Blizzard has canceled a StarCraft first-person shooter that had been in development for the past two years, according to three people familiar with goings-on at the studio. The main reason, Blizzard told staff, was to put more resources into the Diablo and Overwatch franchises.
The project, which was code-named Ares, was described to me as “like Battlefield in the StarCraft universe” by one of those people, all of whom spoke anonymously because they were not authorized to talk about the project. The team had built prototypes in which the player, as a Terran marine, could gun down Zerg aliens, and there were plans to experiment with playable Zerg as well. Although one person who saw builds of the game last year told me that it seemed like development progress was slow, a second said it came as “a massive shock” when Blizzard canceled it a couple of weeks ago. A third person said it was “looking quite good.”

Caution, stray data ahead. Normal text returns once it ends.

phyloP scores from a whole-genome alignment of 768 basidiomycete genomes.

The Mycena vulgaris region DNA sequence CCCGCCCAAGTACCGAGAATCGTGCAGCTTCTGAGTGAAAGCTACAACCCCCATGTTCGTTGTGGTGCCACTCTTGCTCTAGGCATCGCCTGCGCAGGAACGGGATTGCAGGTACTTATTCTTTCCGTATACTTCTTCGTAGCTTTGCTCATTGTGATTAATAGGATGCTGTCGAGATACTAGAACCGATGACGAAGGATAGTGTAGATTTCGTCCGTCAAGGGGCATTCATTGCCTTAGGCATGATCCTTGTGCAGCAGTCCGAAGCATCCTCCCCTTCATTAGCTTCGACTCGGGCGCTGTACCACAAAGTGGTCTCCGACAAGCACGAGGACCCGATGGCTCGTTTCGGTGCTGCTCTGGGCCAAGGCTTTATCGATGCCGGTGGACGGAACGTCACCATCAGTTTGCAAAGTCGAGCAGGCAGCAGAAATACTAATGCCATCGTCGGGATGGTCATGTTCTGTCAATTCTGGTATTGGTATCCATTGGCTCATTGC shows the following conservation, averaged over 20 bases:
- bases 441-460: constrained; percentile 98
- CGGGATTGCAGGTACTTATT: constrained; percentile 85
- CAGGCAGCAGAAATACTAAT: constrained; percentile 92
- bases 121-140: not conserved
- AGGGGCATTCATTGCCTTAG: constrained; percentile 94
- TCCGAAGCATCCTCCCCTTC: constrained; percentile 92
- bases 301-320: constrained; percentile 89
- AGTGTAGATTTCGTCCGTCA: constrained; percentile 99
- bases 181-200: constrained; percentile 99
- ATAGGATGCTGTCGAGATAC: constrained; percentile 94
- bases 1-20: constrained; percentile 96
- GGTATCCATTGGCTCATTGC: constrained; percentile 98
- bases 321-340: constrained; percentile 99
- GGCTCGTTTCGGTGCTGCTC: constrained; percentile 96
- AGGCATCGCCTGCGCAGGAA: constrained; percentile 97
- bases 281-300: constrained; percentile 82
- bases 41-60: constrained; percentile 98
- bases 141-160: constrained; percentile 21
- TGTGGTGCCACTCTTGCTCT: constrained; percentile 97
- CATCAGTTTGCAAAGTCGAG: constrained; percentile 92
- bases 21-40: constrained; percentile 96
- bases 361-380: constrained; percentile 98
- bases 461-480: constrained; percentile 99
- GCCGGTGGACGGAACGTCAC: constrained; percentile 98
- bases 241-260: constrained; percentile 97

When asked for comment, Blizzard sent over a lengthy (and non-specific) statement, which you can read in full at the bottom of this post. “We always make decisions about these things, regardless of the ultimate outcome or how things might be interpreted, based on our values, what we believe makes sense for Blizzard, and what we hope our players will enjoy the most,” the company said.
Nobody was laid off as a result of the cancelation, and according to two staff, Blizzard told the team that Ares was getting axed (alongside a second unannounced mobile project) so that the company could move many of them to the upcoming Diablo 4 and Overwatch 2, both of which are expected to be Blizzard’s marquee announcements at this year’s BlizzCon. (Of course, as we saw last year, when it comes to BlizzCon announcements, anything can change.)
Ares first entered development in 2017 as an experiment to see what the team could do with StarCraft on the Overwatch engine. An engine is a suite of tools and reusable code that developers use to make games, and Blizzard has been hoping to move as many games as possible on the same technology in order to make their infamously slow game productions more efficient. (That plan revolves around the new shared engine that’s being adopted by multiple Blizzard projects.) Heading up Ares was the veteran Blizzard director Dustin Browder, who formerly led Heroes of the Storm and StarCraft II, and it was planned to be the next game in the StarCraft universe.